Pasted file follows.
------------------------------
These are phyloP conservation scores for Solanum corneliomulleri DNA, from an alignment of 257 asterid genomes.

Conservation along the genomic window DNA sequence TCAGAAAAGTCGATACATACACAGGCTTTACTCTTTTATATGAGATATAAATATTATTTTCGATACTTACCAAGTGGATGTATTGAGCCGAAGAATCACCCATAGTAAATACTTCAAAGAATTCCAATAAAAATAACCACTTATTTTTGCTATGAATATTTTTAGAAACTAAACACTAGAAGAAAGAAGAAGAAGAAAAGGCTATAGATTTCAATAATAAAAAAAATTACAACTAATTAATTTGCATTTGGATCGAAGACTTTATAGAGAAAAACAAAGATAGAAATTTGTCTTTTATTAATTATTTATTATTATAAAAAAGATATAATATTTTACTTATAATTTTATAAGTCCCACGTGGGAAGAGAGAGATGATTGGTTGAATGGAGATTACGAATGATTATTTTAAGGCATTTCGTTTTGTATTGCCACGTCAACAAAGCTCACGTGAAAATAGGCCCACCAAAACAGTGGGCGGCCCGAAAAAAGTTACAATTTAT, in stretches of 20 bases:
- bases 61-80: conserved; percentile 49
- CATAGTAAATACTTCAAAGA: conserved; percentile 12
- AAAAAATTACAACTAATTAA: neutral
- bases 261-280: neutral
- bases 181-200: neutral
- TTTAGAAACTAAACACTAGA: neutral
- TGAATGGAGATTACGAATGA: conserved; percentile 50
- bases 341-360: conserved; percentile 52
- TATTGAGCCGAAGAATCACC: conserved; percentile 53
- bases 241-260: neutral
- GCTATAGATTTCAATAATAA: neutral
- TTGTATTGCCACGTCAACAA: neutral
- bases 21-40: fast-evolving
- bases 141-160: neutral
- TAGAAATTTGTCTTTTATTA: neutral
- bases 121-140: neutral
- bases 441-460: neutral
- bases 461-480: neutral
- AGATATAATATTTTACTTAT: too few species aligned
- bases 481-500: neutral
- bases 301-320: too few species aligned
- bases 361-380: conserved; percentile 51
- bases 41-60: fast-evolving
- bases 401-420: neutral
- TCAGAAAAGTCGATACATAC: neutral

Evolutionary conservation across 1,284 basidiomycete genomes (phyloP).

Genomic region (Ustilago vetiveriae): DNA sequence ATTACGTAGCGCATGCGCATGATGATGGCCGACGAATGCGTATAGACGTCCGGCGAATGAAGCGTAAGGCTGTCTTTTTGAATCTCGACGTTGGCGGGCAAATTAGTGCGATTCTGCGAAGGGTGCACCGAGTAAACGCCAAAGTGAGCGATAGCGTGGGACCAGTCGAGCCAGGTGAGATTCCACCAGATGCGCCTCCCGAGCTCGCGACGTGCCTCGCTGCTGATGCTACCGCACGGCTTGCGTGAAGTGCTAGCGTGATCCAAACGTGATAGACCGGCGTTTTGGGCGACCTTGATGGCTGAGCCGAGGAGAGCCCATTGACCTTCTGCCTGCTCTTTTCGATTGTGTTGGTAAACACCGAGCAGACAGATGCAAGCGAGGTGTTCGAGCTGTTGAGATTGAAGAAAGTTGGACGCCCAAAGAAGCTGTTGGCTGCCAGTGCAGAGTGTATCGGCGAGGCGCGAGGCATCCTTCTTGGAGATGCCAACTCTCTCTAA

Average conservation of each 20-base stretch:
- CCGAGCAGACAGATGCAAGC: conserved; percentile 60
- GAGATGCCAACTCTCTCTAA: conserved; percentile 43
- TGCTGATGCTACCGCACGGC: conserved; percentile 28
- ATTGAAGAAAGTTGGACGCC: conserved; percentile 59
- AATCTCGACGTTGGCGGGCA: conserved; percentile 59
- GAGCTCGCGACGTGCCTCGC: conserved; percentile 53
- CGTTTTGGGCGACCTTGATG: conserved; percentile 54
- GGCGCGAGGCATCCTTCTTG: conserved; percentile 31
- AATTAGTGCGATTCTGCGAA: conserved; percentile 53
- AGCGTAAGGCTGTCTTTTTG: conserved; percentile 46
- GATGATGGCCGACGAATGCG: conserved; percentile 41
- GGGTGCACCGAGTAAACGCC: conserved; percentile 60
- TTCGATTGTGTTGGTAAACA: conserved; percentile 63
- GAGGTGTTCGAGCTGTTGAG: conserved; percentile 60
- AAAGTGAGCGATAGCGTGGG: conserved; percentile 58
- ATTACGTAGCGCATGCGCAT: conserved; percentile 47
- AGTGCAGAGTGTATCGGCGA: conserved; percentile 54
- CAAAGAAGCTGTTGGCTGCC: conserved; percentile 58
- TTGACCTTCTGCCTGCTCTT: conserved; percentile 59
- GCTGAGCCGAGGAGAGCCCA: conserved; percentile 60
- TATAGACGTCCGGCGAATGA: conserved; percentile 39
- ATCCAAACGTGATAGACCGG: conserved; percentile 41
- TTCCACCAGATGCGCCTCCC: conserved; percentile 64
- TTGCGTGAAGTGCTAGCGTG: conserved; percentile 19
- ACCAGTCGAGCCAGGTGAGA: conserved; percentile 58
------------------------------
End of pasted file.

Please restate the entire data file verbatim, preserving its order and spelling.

These are phyloP conservation scores for Solanum corneliomulleri DNA, from an alignment of 257 asterid genomes.

Conservation along the genomic window DNA sequence TCAGAAAAGTCGATACATACACAGGCTTTACTCTTTTATATGAGATATAAATATTATTTTCGATACTTACCAAGTGGATGTATTGAGCCGAAGAATCACCCATAGTAAATACTTCAAAGAATTCCAATAAAAATAACCACTTATTTTTGCTATGAATATTTTTAGAAACTAAACACTAGAAGAAAGAAGAAGAAGAAAAGGCTATAGATTTCAATAATAAAAAAAATTACAACTAATTAATTTGCATTTGGATCGAAGACTTTATAGAGAAAAACAAAGATAGAAATTTGTCTTTTATTAATTATTTATTATTATAAAAAAGATATAATATTTTACTTATAATTTTATAAGTCCCACGTGGGAAGAGAGAGATGATTGGTTGAATGGAGATTACGAATGATTATTTTAAGGCATTTCGTTTTGTATTGCCACGTCAACAAAGCTCACGTGAAAATAGGCCCACCAAAACAGTGGGCGGCCCGAAAAAAGTTACAATTTAT, in stretches of 20 bases:
- bases 61-80: conserved; percentile 49
- CATAGTAAATACTTCAAAGA: conserved; percentile 12
- AAAAAATTACAACTAATTAA: neutral
- bases 261-280: neutral
- bases 181-200: neutral
- TTTAGAAACTAAACACTAGA: neutral
- TGAATGGAGATTACGAATGA: conserved; percentile 50
- bases 341-360: conserved; percentile 52
- TATTGAGCCGAAGAATCACC: conserved; percentile 53
- bases 241-260: neutral
- GCTATAGATTTCAATAATAA: neutral
- TTGTATTGCCACGTCAACAA: neutral
- bases 21-40: fast-evolving
- bases 141-160: neutral
- TAGAAATTTGTCTTTTATTA: neutral
- bases 121-140: neutral
- bases 441-460: neutral
- bases 461-480: neutral
- AGATATAATATTTTACTTAT: too few species aligned
- bases 481-500: neutral
- bases 301-320: too few species aligned
- bases 361-380: conserved; percentile 51
- bases 41-60: fast-evolving
- bases 401-420: neutral
- TCAGAAAAGTCGATACATAC: neutral

Evolutionary conservation across 1,284 basidiomycete genomes (phyloP).

Genomic region (Ustilago vetiveriae): DNA sequence ATTACGTAGCGCATGCGCATGATGATGGCCGACGAATGCGTATAGACGTCCGGCGAATGAAGCGTAAGGCTGTCTTTTTGAATCTCGACGTTGGCGGGCAAATTAGTGCGATTCTGCGAAGGGTGCACCGAGTAAACGCCAAAGTGAGCGATAGCGTGGGACCAGTCGAGCCAGGTGAGATTCCACCAGATGCGCCTCCCGAGCTCGCGACGTGCCTCGCTGCTGATGCTACCGCACGGCTTGCGTGAAGTGCTAGCGTGATCCAAACGTGATAGACCGGCGTTTTGGGCGACCTTGATGGCTGAGCCGAGGAGAGCCCATTGACCTTCTGCCTGCTCTTTTCGATTGTGTTGGTAAACACCGAGCAGACAGATGCAAGCGAGGTGTTCGAGCTGTTGAGATTGAAGAAAGTTGGACGCCCAAAGAAGCTGTTGGCTGCCAGTGCAGAGTGTATCGGCGAGGCGCGAGGCATCCTTCTTGGAGATGCCAACTCTCTCTAA

Average conservation of each 20-base stretch:
- CCGAGCAGACAGATGCAAGC: conserved; percentile 60
- GAGATGCCAACTCTCTCTAA: conserved; percentile 43
- TGCTGATGCTACCGCACGGC: conserved; percentile 28
- ATTGAAGAAAGTTGGACGCC: conserved; percentile 59
- AATCTCGACGTTGGCGGGCA: conserved; percentile 59
- GAGCTCGCGACGTGCCTCGC: conserved; percentile 53
- CGTTTTGGGCGACCTTGATG: conserved; percentile 54
- GGCGCGAGGCATCCTTCTTG: conserved; percentile 31
- AATTAGTGCGATTCTGCGAA: conserved; percentile 53
- AGCGTAAGGCTGTCTTTTTG: conserved; percentile 46
- GATGATGGCCGACGAATGCG: conserved; percentile 41
- GGGTGCACCGAGTAAACGCC: conserved; percentile 60
- TTCGATTGTGTTGGTAAACA: conserved; percentile 63
- GAGGTGTTCGAGCTGTTGAG: conserved; percentile 60
- AAAGTGAGCGATAGCGTGGG: conserved; percentile 58
- ATTACGTAGCGCATGCGCAT: conserved; percentile 47
- AGTGCAGAGTGTATCGGCGA: conserved; percentile 54
- CAAAGAAGCTGTTGGCTGCC: conserved; percentile 58
- TTGACCTTCTGCCTGCTCTT: conserved; percentile 59
- GCTGAGCCGAGGAGAGCCCA: conserved; percentile 60
- TATAGACGTCCGGCGAATGA: conserved; percentile 39
- ATCCAAACGTGATAGACCGG: conserved; percentile 41
- TTCCACCAGATGCGCCTCCC: conserved; percentile 64
- TTGCGTGAAGTGCTAGCGTG: conserved; percentile 19
- ACCAGTCGAGCCAGGTGAGA: conserved; percentile 58